What to Include on an RSVP Card
The response card might be a small part of your invitation suite, but it's hugely important. Here's what to include on your RSVP card.
When you choose your wedding invitations, you’ll notice that one of the items that comes along with it is the response, or RSVP card. And while invitations follow pretty standard wording for the most part, figuring out what to include on an RSVP card gives you a chance to show your personality if you’d like to. There are lots of fun ways to tailor your response card to the type of wedding you’re having. If you're hosting a super-formal wedding, stick with traditional wording, like “Accepts with Pleasure” and “Declines with Regret.” Casual destination wedding? Consider more laid-back language like “Our Bags Are Packed!” and “We’ll be Toasting From Afar!”
But aside from the most creative response choices you can dream up, what should you include on your RSVP card? Remember that these cards will be very important when it comes to implementing the actual details of your wedding, like headcount for different events, meal choices, and possibly even where everyone will be staying. This information will be invaluable during your planning process, so be sure to have a good system for storing and recording your RSVP cards as guests mail them back to you.
So when it comes time to decide what to include on your RSVP cards, be sure consider all the information you’ll need guests to provide. We’re here to break it down for you.
Space for your guests’ names
Traditionally, this is a long blank line that begins with a printed “M.” It’s the place where recipients will write the names of those planning to attend your wedding. Another (and perhaps more modern) alternative is to print the word “Name:” before the blank line.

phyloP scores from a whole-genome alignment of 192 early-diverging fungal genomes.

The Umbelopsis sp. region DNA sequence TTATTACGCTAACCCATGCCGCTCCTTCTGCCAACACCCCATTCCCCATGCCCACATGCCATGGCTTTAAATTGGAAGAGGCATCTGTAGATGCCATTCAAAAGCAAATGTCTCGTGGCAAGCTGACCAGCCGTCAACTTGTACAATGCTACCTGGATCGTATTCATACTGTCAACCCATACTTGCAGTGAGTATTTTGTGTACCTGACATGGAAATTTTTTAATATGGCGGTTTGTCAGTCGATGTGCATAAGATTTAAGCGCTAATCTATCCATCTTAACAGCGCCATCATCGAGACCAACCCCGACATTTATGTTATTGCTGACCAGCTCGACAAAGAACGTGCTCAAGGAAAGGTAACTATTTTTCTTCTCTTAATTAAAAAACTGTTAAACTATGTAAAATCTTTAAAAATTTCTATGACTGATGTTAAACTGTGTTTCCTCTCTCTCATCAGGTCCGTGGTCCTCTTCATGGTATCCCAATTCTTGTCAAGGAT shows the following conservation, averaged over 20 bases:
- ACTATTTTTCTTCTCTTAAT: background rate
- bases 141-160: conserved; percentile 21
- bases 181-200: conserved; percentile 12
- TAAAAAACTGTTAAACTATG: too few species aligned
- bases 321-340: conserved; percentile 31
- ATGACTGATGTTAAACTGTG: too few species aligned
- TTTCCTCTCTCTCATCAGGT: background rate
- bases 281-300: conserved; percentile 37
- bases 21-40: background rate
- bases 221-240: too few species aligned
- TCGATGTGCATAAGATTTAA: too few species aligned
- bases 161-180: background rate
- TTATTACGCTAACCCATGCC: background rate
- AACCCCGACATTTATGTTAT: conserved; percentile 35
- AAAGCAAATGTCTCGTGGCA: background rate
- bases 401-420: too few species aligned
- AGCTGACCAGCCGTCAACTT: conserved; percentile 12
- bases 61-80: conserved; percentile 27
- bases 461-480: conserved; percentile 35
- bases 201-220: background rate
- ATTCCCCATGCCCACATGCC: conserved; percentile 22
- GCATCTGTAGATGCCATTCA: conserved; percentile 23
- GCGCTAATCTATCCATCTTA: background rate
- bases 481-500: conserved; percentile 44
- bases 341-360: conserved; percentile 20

Wondering what you should do if your guests forget to fill in their names? Kathy Misjan of The Write Image in Raleigh, North Carolina has a cool tip: “Pencil in a tiny number on the back of each card and keep a corresponding spreadsheet so if someone forgets to write their name, you’ll know whose response card it is.”
The RSVP deadline date
The date by which you need the recipient’s response should be prominently displayed on your RSVP cards. This gives your guests a sense of urgency to RSVP ASAP. There are a few possible wording options, based on whether you want your response cards to have a formal or casual feel. Wording like, “The favor of a reply is requested by,” and “your reply is requested by” are more formal ways to word this, while “RSVP by” and “please respond by” tend to give a more casual vibe.
Accept or decline options
Another hallmark feature of what to include on an RSVP card is the section that allows your guests to select whether they’ll be attending or not. Like we mentioned above, the options are endless here. So feel free to be as creative as you’d like, or have these responses tie into your wedding theme. A more formal option is leave the card blank except for the RSVP deadline date so that guests can fill in their own responses.
If you’ll be serving a sit-down dinner at your reception, it’s a good idea to have your RSVP card include a small section at the bottom where the recipient will select his or her choice of entree (if there will be choices). And be sure to be considerate of people who may have food allergies. Celeste Simpson of Impress Me Designs in Windham, New Hampshire says, “I always include a line for food allergies or dietary restrictions. This is very helpful to the venue’s chef should they need to accommodate a serious allergy for a guest.”
Another food-related tip Celeste shares is important if you’ll be throwing a post-celebration brunch the morning after your wedding. “If you’ll need to have a head count of those that plan to stick around for breakfast, be sure to also ask them to reply to this additional event. You will have a more accurate head count and can plan your food budget accordingly.”
Are you inviting out-of-town guests? If you are and are thinking about what to include on your RSVP card, you may want to consider including a line that invites your guest to specify where they’ll be staying. Simpson says, “this is a great idea if you have a number of room blocks at hotels in the area, and makes it easier to coordinate welcome gift bags and transportation.”
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